The income tax conventions with South Africa, New Zealand, Canada and Switzerland contain provisions varying in detail for reciprocal exemption, entire or limited, of compensation for personal services performed by residents of one contracting state who are temporarily within the taxing state for a period or periods not to exceed 183 days in the taxable year but with a specific exception that the exemption shall not apply to profits or remuneration of public entertainers such as stage, motion picture or radio artists, musicians and athletes. The Senate reservation declines to accept this exception. This reaffirms a position first taken in a Senate reservation accepted in the ratification of the US-UK convention of 1946. South Africa, New Zealand, Canada and Switzerland declined to accept this position in negotiating their respective conventions with the United States on [Page 1242]which the Senate has just acted. Switzerland and Canada have now accepted the reservation.
(iii) Capital Gains and Accumulated Profits Provisions in Convention With Ireland.
A reservation to the Irish income tax convention declines to accept articles relating to capital gains and to accumulated profits similar to articles accepted in the US–UK income tax convention of 1946 but subsequently rejected by Senate reservation from income tax conventions with Denmark and the Netherlands which the Senate approved in June 1948. They were thereafter inserted in the convention with Ireland only because Ireland insisted that much of the value of the tax treaty to Ireland would be offset unless its terms were kept almost identic with those in the US–UK convention.
status of tax treaty negotiations
The Senate vote of September 17 was a clearance, subject to the above reservations, of all tax treaties which were ready for consideration by the Senate Foreign Relations Committee on June 28, when the Committee voted its own recommendations. At the request of Belgium, no action was taken on the treaty signed with that country October 28, 1948 and sent to the Senate March 12, 1949. It is expected that substantial amendments to this treaty will be submitted in a supplementary protocol negotiated in May 1951 and now under review in the Treasury. An estate tax treaty with Switzerland signed July 9, 1951 was sent to the Senate August 2. Draft treaties negotiated with Israel and Finland are also now under review in the Treasury. An Italian negotiating delegation initialled drafts of income and estate tax conventions at Washington November 21. A Japanese delegation will open discussions at Washington about December 12.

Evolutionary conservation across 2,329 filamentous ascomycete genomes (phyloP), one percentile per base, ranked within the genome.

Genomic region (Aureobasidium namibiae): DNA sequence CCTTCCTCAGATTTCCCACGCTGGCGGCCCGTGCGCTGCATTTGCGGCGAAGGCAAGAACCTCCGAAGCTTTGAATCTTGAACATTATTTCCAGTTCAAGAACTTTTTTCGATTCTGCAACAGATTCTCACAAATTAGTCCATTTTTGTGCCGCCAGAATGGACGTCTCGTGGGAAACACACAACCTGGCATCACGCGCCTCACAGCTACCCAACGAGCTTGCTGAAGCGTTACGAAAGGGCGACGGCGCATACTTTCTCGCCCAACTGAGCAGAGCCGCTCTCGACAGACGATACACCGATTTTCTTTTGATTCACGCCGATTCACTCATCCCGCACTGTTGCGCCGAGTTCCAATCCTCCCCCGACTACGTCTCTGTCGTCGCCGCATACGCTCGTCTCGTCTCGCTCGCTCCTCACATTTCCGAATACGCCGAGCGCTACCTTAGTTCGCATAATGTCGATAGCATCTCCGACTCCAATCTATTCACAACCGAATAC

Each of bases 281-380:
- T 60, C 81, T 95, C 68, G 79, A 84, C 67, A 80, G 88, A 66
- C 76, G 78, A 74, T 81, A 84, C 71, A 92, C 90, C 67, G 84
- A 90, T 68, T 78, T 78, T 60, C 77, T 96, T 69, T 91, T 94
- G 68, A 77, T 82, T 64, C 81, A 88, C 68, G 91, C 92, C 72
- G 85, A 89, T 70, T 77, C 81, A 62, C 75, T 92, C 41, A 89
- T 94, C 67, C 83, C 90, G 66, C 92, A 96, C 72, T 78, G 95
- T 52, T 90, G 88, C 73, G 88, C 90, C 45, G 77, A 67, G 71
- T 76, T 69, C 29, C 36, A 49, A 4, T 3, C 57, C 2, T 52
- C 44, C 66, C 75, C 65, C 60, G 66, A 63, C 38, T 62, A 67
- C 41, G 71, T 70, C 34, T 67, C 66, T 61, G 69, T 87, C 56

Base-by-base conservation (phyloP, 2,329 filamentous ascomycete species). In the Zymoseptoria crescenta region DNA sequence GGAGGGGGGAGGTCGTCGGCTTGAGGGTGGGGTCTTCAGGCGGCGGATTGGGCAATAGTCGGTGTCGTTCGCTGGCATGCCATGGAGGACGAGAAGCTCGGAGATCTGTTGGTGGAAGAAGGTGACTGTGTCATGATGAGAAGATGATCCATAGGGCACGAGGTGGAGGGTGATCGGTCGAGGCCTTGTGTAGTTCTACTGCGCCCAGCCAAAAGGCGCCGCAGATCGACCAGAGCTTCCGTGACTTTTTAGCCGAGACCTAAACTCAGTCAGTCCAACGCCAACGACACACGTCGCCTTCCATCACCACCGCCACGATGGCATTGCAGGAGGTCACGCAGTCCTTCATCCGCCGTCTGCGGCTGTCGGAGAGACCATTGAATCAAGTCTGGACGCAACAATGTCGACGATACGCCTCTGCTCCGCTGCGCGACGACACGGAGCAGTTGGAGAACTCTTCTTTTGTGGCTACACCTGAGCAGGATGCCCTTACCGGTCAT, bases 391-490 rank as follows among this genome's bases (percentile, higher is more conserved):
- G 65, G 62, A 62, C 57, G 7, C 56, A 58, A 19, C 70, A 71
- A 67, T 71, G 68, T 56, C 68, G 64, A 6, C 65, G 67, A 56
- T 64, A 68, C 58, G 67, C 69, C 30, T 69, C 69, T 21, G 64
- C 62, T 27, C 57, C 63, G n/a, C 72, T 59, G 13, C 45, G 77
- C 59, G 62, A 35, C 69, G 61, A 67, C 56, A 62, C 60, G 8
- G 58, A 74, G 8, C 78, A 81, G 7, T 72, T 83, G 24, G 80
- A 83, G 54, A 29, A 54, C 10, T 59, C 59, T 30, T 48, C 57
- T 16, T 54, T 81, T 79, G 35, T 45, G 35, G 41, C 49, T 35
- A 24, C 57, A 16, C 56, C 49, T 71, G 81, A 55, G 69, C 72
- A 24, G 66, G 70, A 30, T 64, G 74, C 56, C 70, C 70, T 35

international items in revenue act of 1951
In the field of domestic legislation, the Revenue Act of 1951, approved October 20, amends previous law by provisions which may be important aids to American private enterprise and investment abroad. These include three of the four liberalizations of existing law which were recommended to the Senate in 1950 as Point IV tax points.
foreign tax credit extended to minority stock holdings in a foreign corporation
Section 131 (f) of the Internal Revenue Code has permitted a domestic corporation holding a majority of the voting stock of a foreign corporation to receive foreign tax credit for income taxes paid by the foreign corporation to a foreign government with respect to the profits of the foreign corporation which are paid as dividends to the domestic corporation. The new act removes the requirement of majority ownership. [Page 1243]It provides that the foreign tax credit is to be allowed if the American corporation owns at least 10% of the voting stock of the foreign corporation. Moreover, under previous law, if a foreign subsidiary of an American corporation owned all of the voting stock of another foreign corporation, the dividends received by the American corporation with respect to the earnings of the second subsidiary were eligible for foreign tax credit. The new law extends the foreign tax credit to apply in the case of dividends received by American corporations in case of majority ownership, but not complete ownership, of the second foreign subsidiary by the first foreign subsidiary. The Senate Finance Committee report commented that these amendments are expected to result in a revenue loss of $30 million in a full year’s operation. This is the eliminated double taxation.